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From: Joel de Guzman (joel_at_[hidden])
Date: 2008-07-28 22:33:39

Robert Ramey wrote:

> My general conception is that parsing can be consider
> as various quasi - independent phases.
> a) specification of grammar - source code preparation
> b) compiliation
> c) instantiontion/construction of grammar definition
> d) usage of c) to parse a text string
> e) destruction of instance.
>>From this I want to conclude that phase d) does not change
> the grammar definition so so that in a multi-threading
> environment, the invocation of the scoped_lock
> would be limited to phases c) and e).
> That is, I want to believe that the following example adapted
> from the spirit documentation would work:
> const my_grammar g; // note addition of const
> if (parse(first, last, g, space_p).full)
> cout << "parsing succeeded\n";
> else
> cout << "parsing failed\n";
> The reason I ask is that the serialization library uses
> spirit to parse xml archives. Recently, I made changes
> to make the library thread-safe. I did this without using
> mutexes/locks by confine all non-const operations to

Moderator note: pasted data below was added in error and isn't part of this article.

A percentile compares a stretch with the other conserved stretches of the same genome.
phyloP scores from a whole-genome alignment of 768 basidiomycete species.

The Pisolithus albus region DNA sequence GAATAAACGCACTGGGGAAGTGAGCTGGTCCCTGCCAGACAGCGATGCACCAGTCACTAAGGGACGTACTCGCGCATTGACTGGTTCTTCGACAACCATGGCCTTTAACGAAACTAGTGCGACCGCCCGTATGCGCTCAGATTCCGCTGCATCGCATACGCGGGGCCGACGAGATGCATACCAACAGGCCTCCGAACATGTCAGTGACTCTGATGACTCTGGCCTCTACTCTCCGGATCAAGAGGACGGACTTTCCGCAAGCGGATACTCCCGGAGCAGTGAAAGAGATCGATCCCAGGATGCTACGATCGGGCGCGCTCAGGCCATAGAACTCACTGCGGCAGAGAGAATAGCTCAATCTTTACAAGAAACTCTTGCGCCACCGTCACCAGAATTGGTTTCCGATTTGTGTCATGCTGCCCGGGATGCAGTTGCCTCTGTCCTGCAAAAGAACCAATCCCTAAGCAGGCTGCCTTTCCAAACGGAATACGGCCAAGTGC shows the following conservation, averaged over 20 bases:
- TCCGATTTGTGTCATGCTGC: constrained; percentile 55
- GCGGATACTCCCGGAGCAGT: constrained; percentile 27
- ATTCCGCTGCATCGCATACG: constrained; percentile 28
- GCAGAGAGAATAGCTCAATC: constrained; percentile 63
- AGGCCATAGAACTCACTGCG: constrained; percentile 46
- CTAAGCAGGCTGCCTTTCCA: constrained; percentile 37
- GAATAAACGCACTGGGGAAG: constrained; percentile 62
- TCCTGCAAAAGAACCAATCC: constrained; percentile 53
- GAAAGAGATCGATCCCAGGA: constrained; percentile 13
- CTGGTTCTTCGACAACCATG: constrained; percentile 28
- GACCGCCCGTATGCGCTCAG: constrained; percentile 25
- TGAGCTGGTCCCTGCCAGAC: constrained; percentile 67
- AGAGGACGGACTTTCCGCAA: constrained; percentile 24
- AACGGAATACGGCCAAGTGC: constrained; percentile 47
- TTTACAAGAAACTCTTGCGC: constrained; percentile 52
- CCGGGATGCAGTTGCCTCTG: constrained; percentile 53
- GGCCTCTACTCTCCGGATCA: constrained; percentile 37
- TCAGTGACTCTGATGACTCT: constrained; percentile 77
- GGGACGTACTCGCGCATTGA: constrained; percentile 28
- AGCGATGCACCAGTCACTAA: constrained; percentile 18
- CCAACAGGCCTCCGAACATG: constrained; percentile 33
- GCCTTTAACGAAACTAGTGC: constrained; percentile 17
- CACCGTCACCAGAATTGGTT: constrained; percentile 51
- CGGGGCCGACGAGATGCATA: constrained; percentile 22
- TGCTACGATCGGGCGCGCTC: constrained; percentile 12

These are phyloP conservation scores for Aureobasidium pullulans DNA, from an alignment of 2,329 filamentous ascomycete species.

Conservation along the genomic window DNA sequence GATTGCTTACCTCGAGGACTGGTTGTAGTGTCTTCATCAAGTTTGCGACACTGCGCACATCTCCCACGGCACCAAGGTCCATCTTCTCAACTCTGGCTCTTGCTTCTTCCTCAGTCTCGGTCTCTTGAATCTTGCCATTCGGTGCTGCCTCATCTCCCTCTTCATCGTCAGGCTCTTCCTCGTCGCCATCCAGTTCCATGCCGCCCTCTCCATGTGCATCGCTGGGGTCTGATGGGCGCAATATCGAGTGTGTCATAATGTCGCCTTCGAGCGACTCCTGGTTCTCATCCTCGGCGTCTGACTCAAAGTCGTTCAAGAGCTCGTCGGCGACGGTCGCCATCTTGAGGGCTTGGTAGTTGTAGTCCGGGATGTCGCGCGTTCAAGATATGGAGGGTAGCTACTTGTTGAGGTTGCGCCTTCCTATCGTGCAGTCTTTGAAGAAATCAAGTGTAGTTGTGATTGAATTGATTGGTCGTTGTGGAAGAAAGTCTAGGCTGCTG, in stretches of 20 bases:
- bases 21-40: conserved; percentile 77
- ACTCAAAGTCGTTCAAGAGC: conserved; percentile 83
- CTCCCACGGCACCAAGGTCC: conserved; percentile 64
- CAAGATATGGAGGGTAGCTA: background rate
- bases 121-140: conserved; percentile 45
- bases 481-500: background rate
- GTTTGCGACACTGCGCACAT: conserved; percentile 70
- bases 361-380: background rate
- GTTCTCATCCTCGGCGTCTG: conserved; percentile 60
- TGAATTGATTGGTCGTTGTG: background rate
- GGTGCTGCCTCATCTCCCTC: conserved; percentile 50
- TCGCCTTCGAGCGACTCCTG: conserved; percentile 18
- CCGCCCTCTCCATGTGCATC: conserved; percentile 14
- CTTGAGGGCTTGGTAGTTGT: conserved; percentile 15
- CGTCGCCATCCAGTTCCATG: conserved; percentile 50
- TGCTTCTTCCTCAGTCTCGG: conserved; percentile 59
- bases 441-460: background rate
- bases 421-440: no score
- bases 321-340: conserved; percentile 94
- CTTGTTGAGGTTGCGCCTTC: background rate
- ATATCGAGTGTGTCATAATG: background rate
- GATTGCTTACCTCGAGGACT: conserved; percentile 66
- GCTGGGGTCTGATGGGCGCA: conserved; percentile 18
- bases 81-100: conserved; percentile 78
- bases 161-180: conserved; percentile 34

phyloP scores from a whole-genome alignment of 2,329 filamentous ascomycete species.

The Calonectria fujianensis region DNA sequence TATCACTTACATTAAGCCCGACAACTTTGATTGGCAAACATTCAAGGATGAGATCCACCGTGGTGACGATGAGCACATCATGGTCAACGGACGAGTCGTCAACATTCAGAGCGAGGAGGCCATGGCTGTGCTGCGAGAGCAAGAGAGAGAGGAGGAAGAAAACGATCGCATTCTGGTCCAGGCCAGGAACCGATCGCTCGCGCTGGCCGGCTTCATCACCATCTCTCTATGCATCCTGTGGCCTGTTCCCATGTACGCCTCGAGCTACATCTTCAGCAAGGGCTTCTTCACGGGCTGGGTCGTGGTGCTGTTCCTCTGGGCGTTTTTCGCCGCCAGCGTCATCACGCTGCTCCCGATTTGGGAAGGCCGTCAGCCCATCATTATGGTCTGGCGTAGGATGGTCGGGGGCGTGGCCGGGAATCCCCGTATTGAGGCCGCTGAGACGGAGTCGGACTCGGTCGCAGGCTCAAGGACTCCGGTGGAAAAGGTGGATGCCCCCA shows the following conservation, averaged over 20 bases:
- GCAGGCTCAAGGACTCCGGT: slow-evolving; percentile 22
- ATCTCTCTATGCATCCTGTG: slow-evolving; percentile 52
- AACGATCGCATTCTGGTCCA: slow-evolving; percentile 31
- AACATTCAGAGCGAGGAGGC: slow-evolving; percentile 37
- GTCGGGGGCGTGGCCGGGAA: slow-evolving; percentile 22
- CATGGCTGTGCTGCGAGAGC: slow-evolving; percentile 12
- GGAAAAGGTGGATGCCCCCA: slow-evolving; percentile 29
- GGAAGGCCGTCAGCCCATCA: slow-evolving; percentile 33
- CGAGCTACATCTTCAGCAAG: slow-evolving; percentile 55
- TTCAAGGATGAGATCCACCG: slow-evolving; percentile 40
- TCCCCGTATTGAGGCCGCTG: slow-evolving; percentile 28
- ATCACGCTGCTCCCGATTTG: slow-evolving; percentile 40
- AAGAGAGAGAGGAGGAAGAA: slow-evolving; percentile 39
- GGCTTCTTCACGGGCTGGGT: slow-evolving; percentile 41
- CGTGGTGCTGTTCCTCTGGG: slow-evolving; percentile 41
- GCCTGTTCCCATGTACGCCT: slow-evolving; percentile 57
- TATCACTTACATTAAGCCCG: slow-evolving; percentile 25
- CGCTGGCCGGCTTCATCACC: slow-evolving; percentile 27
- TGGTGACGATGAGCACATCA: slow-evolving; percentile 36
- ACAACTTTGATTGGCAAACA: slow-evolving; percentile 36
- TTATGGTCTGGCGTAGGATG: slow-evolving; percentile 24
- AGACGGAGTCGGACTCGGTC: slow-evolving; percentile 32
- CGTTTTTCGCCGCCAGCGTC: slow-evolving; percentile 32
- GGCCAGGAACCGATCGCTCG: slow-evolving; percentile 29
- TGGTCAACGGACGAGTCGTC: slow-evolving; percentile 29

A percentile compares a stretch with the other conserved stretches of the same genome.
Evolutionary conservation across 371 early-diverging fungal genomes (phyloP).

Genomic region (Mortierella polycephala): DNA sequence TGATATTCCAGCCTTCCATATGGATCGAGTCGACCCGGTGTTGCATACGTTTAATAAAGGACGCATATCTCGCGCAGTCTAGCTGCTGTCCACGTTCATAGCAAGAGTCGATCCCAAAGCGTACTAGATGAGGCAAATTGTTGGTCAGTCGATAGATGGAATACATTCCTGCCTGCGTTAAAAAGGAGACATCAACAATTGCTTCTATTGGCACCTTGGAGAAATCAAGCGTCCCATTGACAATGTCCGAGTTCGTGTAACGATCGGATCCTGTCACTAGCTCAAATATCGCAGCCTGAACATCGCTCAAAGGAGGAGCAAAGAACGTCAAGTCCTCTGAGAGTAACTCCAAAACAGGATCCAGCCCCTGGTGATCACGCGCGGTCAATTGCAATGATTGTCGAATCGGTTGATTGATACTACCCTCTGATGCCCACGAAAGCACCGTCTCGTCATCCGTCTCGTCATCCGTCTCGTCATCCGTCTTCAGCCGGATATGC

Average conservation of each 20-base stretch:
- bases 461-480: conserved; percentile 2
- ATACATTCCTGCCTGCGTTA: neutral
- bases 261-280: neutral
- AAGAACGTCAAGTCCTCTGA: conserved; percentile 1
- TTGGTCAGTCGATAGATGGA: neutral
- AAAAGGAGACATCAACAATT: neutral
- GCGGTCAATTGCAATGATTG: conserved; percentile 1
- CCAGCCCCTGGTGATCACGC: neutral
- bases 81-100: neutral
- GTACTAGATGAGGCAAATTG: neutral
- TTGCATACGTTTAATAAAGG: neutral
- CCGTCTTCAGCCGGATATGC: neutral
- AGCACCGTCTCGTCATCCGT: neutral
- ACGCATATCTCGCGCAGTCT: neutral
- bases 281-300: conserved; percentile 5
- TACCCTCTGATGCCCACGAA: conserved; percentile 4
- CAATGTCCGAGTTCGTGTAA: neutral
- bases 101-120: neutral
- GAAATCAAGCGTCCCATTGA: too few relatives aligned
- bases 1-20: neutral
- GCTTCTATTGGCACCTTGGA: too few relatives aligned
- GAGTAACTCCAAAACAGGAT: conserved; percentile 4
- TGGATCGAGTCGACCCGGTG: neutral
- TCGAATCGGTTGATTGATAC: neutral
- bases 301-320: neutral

> construction and destruction and using static object
> constructed/destructed at pre-main and post main
> time time. Although the jury is still out on this, I believe
> it will make the serialization library thread safe without
> the need for using threading primitives and libraries.

Alas, it's not as simple as that. The grammar itself is thread-safe.
It's the instantiation of the grammar::definition that is not, and
requires BOOST_SPIRIT_THREADSAFE, and hence, reliance on Boost.Threads.

(FWIW, Spirit-2 solves the thread-safety problems and does away with
Threads. I won't expect you to switch to Spirit2 any time soon though.)

A potential solution is to "prime" the grammar at pre-main. There's
no direct way to do it ATM, but you can do a dummy parse to achieve
the effect (e.g. have a static object that does that in its constructor).
Another potential solution (one that Spirit2 does) is to instantiate
the grammar::definition directly in the stack and call its "start"
rule directly.

Also, if you do it this way, don't use closures (I recall you are
using ASTs, right?). Spirit-1 has problems with thread-safety in
2 areas: grammar-definitions and closures.


Joel de Guzman

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